Mouse ‘models’ for psychiatric disorders, strains of mice genetically engineered by ‘knocking out’ a specific gene that mediates expression of the disorder, provide invaluable information regarding the genetic, developmental, physiological, and neurological causes of mental diseases in humans.  One of the first mouse models relevant to autism was generated via knockout of a gene called FMR1, whose loss of function in humans causes an autistic spectrum condition called Fragile X syndrome (Kooy et al. 1996; Hagerman et al. 2009).

Amazingly, such mice can now be ‘rescued’ – that is – restored to essentially normal function for cognitive tasks that were formerly much impaired, via treatment with drugs that down-regulate one of their brain receptors for glutamate, called mGLUR5 (Dölen et al. 2007; Hagerman et al. 2009).  Fragile X mice can also be rescued by knocking out one copy of the actual gene that codes for mGLUR5, which reduces the brain’s production of this receptor and thus mimics the impact of pharmaceutical treatment (Dölen et al. 2007).

Drugs that modify function of the mGLUR5 receptor work by normalizing a pathway – a set of interacting, cascading biomolecules in the brain – that was dysregulated by loss of the protein product generated by FMR1.  Such pathways represent intricate, dynamic systems of negative and positive feedback that mediate how we think, learn, feel, and forget, via collective modifications of neuronal structure and function.  Drugs for human psychiatric disorders work by modulating pathways, so understanding such systems is the key to rational discovery of new drugs.

A recent study by Laura Pacey and others at the University of Toronto has demonstrated another way to modify the pathways disrupted by loss of FMR1 function in mice – they found that a key phenotype of FMR1 mice, a propensity to epileptic seizures induced by noise, could be significantly and substantially reduced by knocking out the mice for a second gene, a gene called RGS4.  What’s deeply curious about RGS4 is that reduced expression of this gene, and genetic variants that reduce its function, have been strongly associated with increased risk of schizophrenia (e. g., Chowdari et al. 2008).  In essence, the ‘autistic’ mice were rescued, at least with regard to the seizure phenotype, by making them relatively ‘schizophrenic’.

Molecular neurophysiology is dizzyingly complex, but biological function is ruled by forces of homeostasis and canalization that keep our neuronal wetware working more or less stably.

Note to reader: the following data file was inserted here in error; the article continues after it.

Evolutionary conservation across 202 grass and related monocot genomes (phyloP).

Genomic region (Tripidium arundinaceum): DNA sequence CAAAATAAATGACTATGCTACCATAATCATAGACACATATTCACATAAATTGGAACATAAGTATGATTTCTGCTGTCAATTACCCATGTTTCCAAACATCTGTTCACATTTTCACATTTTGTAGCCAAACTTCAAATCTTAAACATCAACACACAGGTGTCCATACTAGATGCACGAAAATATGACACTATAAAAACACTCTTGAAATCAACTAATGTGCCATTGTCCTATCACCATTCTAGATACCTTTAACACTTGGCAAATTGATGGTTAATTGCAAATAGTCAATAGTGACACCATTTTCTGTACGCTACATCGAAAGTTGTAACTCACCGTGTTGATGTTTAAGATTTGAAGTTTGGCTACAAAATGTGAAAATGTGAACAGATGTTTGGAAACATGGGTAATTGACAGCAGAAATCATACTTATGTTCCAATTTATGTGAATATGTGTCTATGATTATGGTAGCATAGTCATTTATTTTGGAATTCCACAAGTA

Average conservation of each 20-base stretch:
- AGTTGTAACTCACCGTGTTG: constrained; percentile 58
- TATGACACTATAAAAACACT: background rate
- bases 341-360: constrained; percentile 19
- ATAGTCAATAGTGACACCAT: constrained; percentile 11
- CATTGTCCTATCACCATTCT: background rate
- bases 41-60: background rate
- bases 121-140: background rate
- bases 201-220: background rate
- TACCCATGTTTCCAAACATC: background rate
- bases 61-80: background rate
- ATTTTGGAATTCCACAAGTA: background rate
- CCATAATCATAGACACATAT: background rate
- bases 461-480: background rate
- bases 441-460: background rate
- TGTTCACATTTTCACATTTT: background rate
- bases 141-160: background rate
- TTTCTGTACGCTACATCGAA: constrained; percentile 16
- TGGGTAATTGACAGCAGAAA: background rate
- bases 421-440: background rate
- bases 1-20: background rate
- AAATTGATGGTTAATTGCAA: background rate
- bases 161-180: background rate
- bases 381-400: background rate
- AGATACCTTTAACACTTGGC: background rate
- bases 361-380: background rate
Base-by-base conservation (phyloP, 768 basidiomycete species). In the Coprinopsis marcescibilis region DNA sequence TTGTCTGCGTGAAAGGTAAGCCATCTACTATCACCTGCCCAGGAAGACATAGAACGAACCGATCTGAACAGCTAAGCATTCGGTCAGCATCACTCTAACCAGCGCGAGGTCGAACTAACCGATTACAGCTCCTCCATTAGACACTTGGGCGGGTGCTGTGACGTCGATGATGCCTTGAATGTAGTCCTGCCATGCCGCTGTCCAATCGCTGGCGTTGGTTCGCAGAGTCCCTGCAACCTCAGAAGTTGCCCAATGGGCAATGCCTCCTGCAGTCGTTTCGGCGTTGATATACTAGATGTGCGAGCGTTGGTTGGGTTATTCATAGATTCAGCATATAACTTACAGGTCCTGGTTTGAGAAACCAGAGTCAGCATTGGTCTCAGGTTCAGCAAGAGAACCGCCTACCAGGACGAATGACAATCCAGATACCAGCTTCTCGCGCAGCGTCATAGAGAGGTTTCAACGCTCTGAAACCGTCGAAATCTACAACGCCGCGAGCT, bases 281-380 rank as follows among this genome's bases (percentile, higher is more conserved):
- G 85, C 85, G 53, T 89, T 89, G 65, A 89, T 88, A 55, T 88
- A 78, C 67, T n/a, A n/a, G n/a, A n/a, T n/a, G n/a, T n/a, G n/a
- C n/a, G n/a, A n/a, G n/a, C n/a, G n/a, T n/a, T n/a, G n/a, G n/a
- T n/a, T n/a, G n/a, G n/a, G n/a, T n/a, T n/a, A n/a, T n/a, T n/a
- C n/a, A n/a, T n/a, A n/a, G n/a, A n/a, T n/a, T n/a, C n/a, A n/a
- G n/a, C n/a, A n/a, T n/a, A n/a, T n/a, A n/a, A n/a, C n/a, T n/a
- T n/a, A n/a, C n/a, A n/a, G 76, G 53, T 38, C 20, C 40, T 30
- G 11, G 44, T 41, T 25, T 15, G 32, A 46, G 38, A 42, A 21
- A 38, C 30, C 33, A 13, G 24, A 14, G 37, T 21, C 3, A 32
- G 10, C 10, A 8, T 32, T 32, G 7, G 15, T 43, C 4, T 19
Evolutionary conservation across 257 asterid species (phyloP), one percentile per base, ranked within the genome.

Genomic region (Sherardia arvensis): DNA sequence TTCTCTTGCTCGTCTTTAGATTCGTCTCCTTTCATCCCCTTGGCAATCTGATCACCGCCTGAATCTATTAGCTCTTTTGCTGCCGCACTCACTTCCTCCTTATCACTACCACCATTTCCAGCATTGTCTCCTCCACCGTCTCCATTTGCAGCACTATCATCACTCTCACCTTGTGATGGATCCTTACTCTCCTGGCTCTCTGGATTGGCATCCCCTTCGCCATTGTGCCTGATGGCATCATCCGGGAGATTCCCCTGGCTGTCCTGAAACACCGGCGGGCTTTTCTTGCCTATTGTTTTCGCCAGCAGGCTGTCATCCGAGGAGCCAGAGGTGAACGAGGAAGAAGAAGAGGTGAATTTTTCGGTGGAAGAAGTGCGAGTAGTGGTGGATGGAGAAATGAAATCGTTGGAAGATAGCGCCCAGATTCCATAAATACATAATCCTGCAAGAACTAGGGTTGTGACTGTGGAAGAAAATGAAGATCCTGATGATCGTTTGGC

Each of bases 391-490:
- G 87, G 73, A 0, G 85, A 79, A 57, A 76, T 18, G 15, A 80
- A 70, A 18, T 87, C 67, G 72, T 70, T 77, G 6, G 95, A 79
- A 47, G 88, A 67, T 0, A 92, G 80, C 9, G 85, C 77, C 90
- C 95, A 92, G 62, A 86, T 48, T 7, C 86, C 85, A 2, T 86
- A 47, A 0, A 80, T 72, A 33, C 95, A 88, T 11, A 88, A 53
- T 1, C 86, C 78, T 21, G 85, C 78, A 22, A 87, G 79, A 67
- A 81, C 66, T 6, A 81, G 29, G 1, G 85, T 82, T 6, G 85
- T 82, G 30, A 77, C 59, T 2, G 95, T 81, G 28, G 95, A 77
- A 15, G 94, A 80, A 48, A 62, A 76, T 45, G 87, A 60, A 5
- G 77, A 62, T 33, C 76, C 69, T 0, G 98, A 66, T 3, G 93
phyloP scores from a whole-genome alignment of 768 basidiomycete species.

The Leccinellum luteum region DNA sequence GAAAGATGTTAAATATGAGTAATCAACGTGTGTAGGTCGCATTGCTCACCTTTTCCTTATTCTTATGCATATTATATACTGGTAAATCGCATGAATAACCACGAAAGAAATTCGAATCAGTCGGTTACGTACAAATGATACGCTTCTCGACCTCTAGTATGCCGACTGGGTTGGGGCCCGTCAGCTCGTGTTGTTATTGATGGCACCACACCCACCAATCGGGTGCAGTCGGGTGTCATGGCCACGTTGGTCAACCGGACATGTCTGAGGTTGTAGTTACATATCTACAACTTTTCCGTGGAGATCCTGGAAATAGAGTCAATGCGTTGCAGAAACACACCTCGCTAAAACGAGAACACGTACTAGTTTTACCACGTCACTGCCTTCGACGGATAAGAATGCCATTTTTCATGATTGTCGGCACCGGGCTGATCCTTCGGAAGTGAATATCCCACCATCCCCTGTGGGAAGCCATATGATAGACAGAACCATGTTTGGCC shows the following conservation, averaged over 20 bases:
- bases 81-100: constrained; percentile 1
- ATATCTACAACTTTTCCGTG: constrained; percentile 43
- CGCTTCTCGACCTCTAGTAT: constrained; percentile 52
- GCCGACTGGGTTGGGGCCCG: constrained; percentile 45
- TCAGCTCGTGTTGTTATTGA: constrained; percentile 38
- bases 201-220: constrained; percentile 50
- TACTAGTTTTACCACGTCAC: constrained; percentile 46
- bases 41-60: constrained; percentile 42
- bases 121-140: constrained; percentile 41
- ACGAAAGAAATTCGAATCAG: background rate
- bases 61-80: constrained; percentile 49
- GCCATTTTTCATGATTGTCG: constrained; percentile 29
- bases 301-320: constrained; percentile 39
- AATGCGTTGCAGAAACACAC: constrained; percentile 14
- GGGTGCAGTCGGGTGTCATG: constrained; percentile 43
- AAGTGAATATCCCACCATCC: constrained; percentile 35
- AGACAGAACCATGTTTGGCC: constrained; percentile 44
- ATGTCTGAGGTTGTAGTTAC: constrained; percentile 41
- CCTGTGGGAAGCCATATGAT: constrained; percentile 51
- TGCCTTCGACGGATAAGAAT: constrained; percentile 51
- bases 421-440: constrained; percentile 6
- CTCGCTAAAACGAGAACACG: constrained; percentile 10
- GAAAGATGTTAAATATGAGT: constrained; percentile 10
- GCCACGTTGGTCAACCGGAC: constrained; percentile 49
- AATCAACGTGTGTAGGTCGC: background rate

Can key pathways underlying neuronal function and cognition, and the brain’s equilibria, become dysregulated in two opposite directions, towards autistic phenotypes on one hand and schizophrenic ones on the other (Crespi and Badcock 2008)?  If so, drug discovery for treating both autism and schizophrenia, in both mice and man, might be greatly accelerated.

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Chowdari KV, Bamne M, Wood J, Talkowski ME, Mirnics K, Levitt P, Lewis DA, Nimgaonkar VL. (2008) Linkage disequilibrium patterns and functional analysis of RGS4 polymorphisms in relation to schizophrenia. Schizophr Bull. 34:118-26.

Crespi B. J. and C. Badcock (2008) Psychosis and autism as diametrical disorders of the social brain. Behavioral and Brain Sciences 31: 284-320.

Dölen G, Osterweil E, Rao BS, Smith GB, Auerbach BD, Chattarji S, Bear MF. (2007) Correction of fragile X syndrome in mice. Neuron 56:955-962.

Hagerman RJ, Berry-Kravis E, Kaufmann WE, Ono MY, Tartaglia N, Lachiewicz A, Kronk R, Delahunty C, Hessl D, Visootsak J, Picker J, Gane L, Tranfaglia M. (2009) Advances in the treatment of fragile X syndrome.  Pediatrics 123:378-390.

Kooy RF, D’Hooge R, Reyniers E, Bakker CE, Nagels G, De Boulle K, Storm K, Clincke G, De Deyn PP, Oostra BA, Willems PJ. (1996) Transgenic mouse model for the fragile X syndrome. Am J Med Genet. 64:241-245.

Pacey LK, Heximer SP, Hampson DR. (2009) Increased GABAB receptor-mediated signaling reduces the susceptibility of Fragile X knockout mice to audiogenic seizures. Molecular Pharmacology (in press).